Synopses & Reviews
andlt;bandgt;andlt;bigandgt;At last, a relationship book for lesbians that tells it like it is . . .andlt;/bigandgt;andlt;/bandgt; andlt;BRandgt; andlt;BRandgt; The journey from sexual curiosity to finally coming out can be confusing without proper guidance and empowering role models. In andlt;iandgt;Same Sex in the Cityandlt;/iandgt;, Lauren Levin and Lauren Blitzer provide women -- gay, straight, and bi-curious alike -- with firsthand insight into the advantages and challenges of being a lesbian. In prose that is at once honest and uplifting, the Laurens relate their own experiences and those of the women they interview, as well as offer serious advice, titillating anecdotes, and a positive attitude for girls who know they're gay -- and for those who are wondering about their sexuality but are not yet sure whether their Prince Charming is really a Cinderella. andlt;BRandgt; andlt;BRandgt; Part confessional, part informational, andlt;iandgt;Same Sex in the Cityandlt;/iandgt; covers the gamut of lesbian life -- from dating to heartbreak, and from hooking up with straight chicks to raising a family. It's the book that millions of women have been searching for -- a relationship guide that will help every woman come to terms with and celebrate her sexuality, whatever it may be.
"Quick quiz: Do you call yourself a chick? Turned on by girl-on-girl action ? Know the difference between Absolut and Ketel One? If you answered yes to two out of three questions, you'll get a thrill from this book. Levin and Blitzer, two twenty-something lesbians, offer this as a guide for the newly out and the merely curious. The outline has pop, with topics like the problem of labels, the U-Haul syndrome, is-she-or-isn't-she experimentation (tricky territory that's handled well), and so on. Chapters start with tips and observations and end with a takeaway thought, framing stories from the authors and those they've interviewed. Most of the interviewees are much like the authors: young, well-heeled, hard-partying femmes, long on enthusiasm but short on experience, full of up-to-the minute slang but better at describing their drinks than their lovers. Lesbians with different lifestyles don't get much play, or even respect. Advice ranges from inarguable ('it is just as important to mesh well ... outside the sheets as it is between them') to potentially dangerous (confiding in 'an anonymous online pal'). Though they've left a lot of queer territory unexplored, Levin and Blitzer's urban trailblazing is admirable, and their book deserves a large (if narrow) audience." Publishers Weekly (Copyright Reed Business Information, Inc.)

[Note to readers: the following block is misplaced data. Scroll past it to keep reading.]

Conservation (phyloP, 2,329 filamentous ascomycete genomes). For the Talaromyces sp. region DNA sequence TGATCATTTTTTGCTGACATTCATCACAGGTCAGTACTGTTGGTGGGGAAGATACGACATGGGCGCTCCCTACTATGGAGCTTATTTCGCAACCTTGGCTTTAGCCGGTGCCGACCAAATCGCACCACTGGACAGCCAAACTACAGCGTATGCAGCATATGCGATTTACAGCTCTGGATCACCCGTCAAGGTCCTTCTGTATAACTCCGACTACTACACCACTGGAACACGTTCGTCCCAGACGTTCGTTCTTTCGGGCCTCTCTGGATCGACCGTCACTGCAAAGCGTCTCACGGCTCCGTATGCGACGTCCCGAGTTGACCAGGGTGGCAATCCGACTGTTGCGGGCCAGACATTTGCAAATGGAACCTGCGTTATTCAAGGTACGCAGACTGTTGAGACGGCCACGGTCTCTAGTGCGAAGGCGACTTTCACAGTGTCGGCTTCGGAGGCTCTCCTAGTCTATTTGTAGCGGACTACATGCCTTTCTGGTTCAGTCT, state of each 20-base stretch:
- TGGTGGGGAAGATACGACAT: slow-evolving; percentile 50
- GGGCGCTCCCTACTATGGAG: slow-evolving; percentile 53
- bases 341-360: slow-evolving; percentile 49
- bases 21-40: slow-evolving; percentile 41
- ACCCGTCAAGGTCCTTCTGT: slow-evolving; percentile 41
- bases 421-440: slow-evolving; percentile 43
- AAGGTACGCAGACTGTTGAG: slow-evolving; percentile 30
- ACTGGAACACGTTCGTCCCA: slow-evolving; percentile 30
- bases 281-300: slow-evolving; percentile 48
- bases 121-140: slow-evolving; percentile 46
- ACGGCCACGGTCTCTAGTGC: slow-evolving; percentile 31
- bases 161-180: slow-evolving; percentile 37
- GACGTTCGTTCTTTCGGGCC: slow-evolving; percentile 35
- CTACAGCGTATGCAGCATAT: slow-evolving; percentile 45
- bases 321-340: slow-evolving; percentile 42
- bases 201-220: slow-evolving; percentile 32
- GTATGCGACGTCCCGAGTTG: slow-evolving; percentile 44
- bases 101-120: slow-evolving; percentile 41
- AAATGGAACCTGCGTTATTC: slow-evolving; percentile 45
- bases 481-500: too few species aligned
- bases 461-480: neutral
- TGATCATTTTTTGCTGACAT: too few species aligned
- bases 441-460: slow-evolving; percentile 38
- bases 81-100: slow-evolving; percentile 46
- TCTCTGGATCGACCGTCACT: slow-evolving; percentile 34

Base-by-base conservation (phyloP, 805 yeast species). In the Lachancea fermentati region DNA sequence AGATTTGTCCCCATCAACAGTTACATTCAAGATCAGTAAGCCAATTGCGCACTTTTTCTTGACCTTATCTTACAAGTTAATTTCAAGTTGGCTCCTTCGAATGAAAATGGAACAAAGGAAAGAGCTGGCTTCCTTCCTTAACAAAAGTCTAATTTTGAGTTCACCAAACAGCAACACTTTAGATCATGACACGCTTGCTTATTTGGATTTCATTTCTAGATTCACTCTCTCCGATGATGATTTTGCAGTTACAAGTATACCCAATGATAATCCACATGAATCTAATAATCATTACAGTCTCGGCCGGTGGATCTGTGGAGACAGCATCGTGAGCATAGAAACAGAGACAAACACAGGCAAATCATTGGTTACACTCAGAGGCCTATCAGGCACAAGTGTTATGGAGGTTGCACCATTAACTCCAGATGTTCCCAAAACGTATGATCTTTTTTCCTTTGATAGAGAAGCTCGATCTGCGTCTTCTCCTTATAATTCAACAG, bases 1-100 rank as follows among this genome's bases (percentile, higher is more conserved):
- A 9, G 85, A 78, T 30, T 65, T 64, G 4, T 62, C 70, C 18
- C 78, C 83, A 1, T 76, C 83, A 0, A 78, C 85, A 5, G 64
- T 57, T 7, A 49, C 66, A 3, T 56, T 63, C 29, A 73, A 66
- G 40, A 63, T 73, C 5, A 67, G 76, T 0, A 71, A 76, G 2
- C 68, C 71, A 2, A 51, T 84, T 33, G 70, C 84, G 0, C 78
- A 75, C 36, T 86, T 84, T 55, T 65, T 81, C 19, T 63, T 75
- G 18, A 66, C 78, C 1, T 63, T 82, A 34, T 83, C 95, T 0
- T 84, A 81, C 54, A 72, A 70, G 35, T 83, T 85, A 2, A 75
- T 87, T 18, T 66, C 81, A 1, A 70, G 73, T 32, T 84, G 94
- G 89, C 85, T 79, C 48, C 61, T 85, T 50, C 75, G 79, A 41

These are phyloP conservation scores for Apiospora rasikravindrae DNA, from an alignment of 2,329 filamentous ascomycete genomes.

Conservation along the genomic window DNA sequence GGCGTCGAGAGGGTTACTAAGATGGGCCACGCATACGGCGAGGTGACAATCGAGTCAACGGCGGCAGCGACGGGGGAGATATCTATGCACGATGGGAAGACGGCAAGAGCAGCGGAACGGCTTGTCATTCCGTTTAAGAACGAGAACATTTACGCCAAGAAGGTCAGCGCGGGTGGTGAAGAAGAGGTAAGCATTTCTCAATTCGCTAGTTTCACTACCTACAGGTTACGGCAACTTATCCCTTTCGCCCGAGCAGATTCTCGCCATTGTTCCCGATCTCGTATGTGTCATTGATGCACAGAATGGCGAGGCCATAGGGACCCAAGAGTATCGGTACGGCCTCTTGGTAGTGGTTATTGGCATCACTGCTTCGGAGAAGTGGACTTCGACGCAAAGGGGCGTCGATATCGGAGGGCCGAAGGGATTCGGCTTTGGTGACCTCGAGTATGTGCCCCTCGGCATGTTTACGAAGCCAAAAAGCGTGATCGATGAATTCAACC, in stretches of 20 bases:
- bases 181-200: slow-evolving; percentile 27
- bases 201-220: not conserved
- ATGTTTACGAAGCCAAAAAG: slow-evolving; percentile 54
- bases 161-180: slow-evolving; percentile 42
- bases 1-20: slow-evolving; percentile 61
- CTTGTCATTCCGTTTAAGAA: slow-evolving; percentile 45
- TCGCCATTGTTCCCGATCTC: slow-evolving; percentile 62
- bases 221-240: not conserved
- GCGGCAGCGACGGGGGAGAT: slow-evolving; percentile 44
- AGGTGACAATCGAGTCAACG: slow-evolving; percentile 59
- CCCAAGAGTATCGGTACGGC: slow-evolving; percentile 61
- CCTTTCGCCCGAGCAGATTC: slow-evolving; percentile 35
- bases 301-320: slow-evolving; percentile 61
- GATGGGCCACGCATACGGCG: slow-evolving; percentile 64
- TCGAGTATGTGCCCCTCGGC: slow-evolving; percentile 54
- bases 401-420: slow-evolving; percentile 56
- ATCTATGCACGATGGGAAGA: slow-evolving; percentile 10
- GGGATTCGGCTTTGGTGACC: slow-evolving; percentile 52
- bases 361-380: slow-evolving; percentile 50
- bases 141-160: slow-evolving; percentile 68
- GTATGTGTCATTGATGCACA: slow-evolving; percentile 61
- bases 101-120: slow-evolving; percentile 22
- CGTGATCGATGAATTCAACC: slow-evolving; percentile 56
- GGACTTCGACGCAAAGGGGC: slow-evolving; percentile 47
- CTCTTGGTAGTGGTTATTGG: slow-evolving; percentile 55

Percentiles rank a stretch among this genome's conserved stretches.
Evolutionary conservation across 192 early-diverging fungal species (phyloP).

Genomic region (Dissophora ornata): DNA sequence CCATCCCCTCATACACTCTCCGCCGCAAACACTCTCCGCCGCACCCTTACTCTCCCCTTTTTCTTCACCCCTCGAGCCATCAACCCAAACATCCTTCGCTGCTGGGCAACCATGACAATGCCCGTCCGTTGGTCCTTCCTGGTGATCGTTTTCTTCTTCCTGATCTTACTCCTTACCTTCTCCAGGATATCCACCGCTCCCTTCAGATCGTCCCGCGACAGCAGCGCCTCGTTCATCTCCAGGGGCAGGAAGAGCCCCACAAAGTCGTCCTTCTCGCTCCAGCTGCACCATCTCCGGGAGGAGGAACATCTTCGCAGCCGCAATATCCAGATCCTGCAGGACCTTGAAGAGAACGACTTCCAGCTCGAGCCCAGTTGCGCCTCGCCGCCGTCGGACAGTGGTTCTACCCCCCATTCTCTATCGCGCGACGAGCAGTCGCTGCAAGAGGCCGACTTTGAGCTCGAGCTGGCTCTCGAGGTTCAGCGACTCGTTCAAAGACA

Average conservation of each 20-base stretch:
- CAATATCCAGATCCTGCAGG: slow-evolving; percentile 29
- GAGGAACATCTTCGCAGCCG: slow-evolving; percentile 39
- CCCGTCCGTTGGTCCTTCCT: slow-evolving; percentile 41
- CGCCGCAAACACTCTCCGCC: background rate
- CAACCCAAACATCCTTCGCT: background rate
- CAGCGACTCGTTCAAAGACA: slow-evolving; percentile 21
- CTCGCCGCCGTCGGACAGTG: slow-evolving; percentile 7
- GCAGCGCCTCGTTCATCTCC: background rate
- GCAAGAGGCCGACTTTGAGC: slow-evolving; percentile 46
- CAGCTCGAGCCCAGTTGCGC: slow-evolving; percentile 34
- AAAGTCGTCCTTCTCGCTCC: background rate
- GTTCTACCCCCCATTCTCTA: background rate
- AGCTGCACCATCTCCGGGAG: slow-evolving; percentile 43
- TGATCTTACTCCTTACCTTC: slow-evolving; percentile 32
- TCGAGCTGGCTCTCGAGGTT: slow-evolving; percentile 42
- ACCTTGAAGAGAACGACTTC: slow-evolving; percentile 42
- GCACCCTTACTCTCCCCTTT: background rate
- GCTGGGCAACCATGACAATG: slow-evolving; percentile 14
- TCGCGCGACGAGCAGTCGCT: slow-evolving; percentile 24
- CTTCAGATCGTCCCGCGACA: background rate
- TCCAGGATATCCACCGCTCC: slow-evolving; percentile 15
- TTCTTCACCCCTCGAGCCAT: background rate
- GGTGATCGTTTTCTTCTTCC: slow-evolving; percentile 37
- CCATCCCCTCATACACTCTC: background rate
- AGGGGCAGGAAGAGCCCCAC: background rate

About the Author
Lauren Levin, a native Minnesotan, worked at Paper
magazine before becoming a top account executive at Google. Currently a fulltime writer, she resides in New York City. This is her first book.
New Yorker Lauren Blitzer worked in magazine publishing at Teen Vogue before deciding to devote all of her time to writing. This is her first book.
Table of Contents
lesbian, the label
path to self-realization
the first time
99 problems, but a chick ain't one: how to meet women
the intensity between two women
hooking up with straight girls
your future as a gay woman